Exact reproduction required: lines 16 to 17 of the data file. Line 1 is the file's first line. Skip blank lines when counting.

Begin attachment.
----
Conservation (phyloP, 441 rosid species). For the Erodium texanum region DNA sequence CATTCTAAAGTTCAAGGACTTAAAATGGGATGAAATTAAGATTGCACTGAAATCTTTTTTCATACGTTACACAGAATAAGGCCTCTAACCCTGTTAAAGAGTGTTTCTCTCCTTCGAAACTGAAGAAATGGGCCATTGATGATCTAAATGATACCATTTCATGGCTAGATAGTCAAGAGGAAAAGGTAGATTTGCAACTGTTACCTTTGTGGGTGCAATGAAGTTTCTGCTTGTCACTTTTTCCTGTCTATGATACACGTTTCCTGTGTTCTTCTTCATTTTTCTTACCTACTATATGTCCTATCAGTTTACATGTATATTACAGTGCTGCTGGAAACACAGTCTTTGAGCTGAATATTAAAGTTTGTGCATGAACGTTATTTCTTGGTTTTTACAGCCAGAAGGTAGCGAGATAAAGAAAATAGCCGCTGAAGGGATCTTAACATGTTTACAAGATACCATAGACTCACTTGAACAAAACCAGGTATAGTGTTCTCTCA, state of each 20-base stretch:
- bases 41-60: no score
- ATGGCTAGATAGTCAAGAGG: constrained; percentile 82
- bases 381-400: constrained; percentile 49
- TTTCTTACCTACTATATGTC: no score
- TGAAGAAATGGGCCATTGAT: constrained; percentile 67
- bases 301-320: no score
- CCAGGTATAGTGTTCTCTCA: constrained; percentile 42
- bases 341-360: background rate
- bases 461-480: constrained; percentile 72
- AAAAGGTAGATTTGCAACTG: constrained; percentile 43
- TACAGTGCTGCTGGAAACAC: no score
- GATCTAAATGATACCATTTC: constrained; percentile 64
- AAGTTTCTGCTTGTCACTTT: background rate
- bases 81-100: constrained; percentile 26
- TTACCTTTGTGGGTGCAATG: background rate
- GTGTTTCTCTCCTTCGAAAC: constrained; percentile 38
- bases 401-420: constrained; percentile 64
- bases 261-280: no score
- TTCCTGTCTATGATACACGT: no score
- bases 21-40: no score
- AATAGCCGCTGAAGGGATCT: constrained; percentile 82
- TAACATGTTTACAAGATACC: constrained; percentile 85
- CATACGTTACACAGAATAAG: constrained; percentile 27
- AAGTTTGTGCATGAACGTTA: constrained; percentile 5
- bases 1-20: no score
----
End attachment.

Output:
- TTACCTTTGTGGGTGCAATG: background rate
- GTGTTTCTCTCCTTCGAAAC: constrained; percentile 38